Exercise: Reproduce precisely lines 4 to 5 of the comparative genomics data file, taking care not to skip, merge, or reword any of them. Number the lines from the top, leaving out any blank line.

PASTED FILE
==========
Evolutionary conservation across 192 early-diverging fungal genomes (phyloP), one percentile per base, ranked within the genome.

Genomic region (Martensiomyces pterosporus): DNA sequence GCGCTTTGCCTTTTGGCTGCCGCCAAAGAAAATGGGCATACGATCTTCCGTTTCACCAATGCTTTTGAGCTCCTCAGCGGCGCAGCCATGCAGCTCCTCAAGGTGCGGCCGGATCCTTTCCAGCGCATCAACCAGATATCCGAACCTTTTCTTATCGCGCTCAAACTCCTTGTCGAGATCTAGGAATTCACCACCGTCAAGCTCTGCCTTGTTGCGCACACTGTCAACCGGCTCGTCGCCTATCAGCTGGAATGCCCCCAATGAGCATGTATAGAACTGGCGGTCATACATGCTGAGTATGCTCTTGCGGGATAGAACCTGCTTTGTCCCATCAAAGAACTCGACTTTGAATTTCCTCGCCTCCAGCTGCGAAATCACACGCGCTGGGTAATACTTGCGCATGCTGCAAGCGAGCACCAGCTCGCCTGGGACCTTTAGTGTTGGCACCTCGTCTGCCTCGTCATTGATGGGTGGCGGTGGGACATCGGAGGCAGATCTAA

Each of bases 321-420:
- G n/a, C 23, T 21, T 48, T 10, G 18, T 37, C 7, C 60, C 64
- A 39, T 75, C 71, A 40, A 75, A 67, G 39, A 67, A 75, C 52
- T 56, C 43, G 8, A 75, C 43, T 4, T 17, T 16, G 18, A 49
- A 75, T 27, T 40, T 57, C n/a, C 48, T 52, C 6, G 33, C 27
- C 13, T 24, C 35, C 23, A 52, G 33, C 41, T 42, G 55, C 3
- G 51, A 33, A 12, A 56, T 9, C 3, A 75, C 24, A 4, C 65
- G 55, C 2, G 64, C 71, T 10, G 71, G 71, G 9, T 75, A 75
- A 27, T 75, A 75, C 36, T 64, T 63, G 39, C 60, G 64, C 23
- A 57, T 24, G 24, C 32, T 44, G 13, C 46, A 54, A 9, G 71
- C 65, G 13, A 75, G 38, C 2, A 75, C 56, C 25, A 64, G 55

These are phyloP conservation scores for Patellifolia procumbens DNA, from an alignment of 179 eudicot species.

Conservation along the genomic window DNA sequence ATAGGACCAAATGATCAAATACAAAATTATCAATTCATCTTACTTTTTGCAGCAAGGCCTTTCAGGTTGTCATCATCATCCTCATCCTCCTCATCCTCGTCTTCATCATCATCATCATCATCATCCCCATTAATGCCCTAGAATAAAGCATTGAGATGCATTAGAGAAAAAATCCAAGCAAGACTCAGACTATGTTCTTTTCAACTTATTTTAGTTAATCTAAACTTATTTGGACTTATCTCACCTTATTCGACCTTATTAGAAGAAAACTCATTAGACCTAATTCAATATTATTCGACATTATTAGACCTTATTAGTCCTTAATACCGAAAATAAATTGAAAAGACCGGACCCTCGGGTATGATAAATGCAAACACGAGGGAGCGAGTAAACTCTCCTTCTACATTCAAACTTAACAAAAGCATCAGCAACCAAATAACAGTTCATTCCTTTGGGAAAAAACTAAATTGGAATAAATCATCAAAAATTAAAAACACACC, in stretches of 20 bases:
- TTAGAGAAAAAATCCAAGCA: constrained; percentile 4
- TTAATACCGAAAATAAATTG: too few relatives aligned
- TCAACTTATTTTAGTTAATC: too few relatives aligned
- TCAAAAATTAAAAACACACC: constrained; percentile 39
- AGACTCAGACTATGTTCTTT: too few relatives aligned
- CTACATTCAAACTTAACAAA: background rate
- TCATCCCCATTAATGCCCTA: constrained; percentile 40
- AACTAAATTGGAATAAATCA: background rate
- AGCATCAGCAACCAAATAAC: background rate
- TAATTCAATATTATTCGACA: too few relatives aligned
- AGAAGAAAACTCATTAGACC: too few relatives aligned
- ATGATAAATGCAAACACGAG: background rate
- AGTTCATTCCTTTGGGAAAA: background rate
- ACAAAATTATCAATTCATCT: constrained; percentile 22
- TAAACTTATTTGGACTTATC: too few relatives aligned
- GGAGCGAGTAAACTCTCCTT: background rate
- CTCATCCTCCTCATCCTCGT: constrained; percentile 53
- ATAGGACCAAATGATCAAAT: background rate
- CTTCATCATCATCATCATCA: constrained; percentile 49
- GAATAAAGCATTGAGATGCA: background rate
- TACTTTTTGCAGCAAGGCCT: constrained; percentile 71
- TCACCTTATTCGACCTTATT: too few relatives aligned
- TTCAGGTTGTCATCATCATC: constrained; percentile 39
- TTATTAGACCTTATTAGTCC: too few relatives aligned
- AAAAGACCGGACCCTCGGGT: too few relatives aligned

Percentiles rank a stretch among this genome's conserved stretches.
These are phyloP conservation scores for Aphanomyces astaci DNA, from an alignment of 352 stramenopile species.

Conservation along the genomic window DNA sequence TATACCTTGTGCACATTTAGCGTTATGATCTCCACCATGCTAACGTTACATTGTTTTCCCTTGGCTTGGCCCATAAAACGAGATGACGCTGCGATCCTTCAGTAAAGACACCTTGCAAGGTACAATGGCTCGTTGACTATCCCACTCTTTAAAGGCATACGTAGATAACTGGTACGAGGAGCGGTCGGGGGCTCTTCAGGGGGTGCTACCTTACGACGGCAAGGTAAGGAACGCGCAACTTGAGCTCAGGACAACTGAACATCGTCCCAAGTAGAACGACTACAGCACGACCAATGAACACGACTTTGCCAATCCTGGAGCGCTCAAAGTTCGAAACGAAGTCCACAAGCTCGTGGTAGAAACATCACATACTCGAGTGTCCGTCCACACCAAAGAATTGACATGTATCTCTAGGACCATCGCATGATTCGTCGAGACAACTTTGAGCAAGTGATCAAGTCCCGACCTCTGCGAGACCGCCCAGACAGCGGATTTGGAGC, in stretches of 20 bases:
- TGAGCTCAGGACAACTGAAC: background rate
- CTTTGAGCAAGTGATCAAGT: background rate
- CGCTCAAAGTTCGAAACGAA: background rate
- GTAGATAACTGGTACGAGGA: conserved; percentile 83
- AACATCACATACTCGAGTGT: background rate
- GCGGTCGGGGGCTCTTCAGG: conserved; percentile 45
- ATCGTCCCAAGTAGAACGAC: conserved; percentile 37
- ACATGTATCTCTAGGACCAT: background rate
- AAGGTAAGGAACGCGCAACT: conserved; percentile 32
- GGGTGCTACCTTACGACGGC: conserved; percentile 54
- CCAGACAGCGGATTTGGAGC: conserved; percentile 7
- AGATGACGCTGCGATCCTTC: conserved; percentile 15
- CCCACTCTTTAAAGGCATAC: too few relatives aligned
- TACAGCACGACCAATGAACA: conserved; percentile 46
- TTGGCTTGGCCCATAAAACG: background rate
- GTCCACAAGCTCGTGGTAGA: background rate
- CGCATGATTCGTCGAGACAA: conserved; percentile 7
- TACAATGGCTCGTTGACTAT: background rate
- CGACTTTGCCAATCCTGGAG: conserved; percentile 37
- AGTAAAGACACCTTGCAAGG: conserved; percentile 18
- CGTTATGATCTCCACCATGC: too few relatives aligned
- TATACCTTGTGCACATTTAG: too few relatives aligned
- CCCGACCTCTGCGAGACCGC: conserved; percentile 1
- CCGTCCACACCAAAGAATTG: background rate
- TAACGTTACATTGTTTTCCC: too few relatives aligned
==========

- G n/a, C 23, T 21, T 48, T 10, G 18, T 37, C 7, C 60, C 64
- A 39, T 75, C 71, A 40, A 75, A 67, G 39, A 67, A 75, C 52